Law360 (July 10, 2019, 10:25 PM EDT) — Brooklyn federal prosecutors failed to convict top Platinum Partners executives on what they once described as “one of the largest and most brazen investment frauds perpetrated on the investing public,” and the charges they convicted on are now in the hands of a skeptical judge — a far cry from the case’s headline-grabbing origins.
Two and a half years after they were indicted, Platinum Partners co-founder Mark Nordlicht and former co-chief investment officer David Levy were convicted Tuesday of defrauding bondholders in portfolio company Black Elk Offshore Operations LLC. But the jury acquitted entirely on the crux of the case: that Nordlicht, Levy and others had run Platinum’s key fund like a Ponzi scheme.
Former Platinum CFO Joseph SanFilippo was also accused of the scheme to defraud investors, and he was found not guilty. In all, the jury acquitted on 15 counts and convicted on six.
Una Dean of Fried Frank Harris Shriver & Jacobson LLP said that while the case took a number of twists and turns, the acquittal on the investment fraud scheme is not a total surprise given U.S. District Judge Brian Cogan’s skepticism of the evidence.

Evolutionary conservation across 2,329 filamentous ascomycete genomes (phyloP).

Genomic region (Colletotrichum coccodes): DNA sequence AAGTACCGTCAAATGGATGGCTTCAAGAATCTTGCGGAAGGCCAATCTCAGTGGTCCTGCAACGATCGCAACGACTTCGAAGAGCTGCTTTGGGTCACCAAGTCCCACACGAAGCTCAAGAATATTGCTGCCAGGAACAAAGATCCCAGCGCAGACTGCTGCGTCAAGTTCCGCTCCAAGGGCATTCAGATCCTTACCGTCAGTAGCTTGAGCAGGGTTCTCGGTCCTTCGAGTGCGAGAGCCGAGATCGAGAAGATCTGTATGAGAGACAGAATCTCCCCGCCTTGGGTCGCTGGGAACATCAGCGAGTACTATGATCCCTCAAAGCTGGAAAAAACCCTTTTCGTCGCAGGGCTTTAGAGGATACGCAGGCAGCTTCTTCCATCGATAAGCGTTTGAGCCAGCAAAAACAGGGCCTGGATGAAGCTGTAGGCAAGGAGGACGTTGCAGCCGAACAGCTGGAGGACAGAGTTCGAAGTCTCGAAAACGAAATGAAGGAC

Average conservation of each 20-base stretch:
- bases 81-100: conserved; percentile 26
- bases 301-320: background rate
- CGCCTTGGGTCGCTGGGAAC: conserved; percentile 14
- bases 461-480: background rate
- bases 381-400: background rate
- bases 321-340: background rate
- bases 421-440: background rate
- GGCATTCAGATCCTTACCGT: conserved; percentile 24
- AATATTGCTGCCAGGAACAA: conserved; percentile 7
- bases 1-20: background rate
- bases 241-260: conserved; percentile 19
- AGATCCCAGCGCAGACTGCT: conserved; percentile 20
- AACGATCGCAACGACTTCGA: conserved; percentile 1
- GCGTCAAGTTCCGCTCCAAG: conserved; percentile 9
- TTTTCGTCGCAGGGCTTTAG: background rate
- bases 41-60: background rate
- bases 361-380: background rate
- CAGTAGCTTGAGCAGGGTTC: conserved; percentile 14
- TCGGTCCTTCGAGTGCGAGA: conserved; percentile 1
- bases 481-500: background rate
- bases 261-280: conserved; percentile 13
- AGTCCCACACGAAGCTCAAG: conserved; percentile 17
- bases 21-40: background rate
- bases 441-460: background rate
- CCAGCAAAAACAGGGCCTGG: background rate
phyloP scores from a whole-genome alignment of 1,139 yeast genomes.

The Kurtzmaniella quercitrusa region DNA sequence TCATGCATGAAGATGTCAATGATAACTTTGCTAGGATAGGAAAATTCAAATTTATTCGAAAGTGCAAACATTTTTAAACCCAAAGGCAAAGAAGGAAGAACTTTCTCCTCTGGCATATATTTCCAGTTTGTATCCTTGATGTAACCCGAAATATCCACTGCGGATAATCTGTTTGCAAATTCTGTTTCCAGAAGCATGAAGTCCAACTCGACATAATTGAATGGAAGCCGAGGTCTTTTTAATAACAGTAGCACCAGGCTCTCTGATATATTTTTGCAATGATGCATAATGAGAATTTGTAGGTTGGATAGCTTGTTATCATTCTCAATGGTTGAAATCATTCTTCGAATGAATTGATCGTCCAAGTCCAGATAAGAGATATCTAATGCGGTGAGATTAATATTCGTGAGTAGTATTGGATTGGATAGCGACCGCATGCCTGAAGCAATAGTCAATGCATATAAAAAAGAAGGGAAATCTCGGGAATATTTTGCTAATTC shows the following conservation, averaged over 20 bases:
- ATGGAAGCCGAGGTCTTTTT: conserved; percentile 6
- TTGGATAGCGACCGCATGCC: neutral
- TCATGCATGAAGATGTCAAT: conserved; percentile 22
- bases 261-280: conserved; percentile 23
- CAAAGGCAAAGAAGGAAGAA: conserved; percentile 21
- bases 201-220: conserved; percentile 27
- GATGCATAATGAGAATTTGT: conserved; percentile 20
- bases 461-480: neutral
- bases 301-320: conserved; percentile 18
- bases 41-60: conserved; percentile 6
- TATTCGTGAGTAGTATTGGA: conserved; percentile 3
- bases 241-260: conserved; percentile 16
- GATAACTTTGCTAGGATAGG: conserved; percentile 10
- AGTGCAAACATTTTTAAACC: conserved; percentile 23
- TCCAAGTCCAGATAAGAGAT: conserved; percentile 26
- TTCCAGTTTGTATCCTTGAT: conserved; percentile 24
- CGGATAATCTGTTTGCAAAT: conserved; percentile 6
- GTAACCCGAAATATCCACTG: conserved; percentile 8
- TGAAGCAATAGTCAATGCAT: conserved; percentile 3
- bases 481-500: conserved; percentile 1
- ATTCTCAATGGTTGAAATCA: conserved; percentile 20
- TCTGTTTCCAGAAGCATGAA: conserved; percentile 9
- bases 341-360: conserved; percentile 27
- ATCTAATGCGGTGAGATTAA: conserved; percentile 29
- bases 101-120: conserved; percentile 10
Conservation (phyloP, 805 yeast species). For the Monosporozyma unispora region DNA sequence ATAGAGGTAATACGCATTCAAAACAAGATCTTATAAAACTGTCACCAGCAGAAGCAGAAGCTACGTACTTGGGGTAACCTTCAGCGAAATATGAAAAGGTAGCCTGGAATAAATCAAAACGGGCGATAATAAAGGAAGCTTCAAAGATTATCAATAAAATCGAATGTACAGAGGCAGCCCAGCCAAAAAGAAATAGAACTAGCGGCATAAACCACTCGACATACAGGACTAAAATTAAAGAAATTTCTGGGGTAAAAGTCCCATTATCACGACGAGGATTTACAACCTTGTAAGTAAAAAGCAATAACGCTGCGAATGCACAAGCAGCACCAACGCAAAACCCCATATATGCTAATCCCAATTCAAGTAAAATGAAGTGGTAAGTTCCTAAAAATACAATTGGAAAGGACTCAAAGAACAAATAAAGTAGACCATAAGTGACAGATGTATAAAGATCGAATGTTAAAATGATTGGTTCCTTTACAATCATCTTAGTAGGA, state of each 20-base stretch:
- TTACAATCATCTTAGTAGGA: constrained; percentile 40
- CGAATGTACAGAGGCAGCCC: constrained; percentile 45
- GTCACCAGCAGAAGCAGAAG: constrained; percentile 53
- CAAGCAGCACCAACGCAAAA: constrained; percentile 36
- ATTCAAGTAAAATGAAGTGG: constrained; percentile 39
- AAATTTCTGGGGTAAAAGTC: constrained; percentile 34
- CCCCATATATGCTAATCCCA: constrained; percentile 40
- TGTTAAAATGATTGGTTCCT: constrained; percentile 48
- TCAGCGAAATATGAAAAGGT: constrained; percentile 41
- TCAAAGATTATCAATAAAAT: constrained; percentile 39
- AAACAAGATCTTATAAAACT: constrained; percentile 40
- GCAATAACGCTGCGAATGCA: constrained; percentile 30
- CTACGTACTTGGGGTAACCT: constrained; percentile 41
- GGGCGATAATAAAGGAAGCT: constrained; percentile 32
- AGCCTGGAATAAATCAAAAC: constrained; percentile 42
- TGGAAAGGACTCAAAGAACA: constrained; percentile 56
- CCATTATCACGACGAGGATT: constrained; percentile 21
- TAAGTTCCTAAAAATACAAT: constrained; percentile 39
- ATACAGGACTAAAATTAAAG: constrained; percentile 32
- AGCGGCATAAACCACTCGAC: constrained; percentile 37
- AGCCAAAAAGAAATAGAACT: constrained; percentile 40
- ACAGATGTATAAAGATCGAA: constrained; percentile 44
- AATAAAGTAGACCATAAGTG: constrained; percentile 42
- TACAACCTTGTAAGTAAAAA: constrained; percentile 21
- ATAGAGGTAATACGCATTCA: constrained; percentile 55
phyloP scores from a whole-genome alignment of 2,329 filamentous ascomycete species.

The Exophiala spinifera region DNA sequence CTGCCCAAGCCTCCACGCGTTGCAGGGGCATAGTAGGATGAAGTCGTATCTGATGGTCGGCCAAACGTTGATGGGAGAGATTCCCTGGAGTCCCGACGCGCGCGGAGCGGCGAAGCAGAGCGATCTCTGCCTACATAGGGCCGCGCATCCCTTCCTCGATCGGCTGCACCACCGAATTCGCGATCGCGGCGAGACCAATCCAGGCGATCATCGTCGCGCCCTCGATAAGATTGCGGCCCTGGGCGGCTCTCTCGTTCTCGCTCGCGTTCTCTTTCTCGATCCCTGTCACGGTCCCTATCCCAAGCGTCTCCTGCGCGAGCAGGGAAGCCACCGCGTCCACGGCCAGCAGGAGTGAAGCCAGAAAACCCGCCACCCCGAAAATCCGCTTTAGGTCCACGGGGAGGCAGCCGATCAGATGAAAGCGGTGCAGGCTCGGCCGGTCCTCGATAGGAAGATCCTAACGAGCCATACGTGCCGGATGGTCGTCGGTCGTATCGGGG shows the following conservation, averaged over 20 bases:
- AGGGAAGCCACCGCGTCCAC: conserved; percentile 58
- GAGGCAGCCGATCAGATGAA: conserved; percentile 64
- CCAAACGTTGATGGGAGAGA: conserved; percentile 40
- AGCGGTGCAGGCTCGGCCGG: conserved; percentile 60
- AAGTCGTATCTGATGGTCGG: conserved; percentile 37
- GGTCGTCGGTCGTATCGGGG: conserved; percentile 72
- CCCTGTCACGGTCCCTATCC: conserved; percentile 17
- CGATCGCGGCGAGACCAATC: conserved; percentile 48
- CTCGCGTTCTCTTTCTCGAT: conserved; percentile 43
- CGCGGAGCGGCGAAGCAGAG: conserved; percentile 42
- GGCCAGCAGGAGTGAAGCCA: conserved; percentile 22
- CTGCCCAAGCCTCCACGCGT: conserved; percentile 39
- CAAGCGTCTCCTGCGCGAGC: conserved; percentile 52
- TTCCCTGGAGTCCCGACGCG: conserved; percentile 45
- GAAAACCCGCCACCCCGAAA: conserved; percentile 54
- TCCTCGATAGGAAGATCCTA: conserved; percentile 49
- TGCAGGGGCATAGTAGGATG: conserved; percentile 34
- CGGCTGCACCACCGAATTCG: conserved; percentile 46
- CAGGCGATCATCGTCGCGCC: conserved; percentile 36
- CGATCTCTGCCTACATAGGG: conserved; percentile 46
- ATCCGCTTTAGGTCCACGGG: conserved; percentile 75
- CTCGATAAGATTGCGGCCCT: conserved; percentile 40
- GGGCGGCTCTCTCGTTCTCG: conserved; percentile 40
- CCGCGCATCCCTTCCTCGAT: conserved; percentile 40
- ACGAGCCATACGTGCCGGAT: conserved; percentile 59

“It’s not common, and it definitely signals something about the nature or sufficiency of the evidence in the case — as perceived by the court at least,” Dean said of the judge’s rulings.
Nordlicht, Levy, SanFilippo and two others were charged with committing a complex fraud on investors in the Platinum Partners Value Arbitrage Fund between 2012 and 2016, as a number of those investors sought to pull funds out of the PPVA. The fund was stocked with oil and gas assets that were still in the exploration stage, making them difficult to sell.
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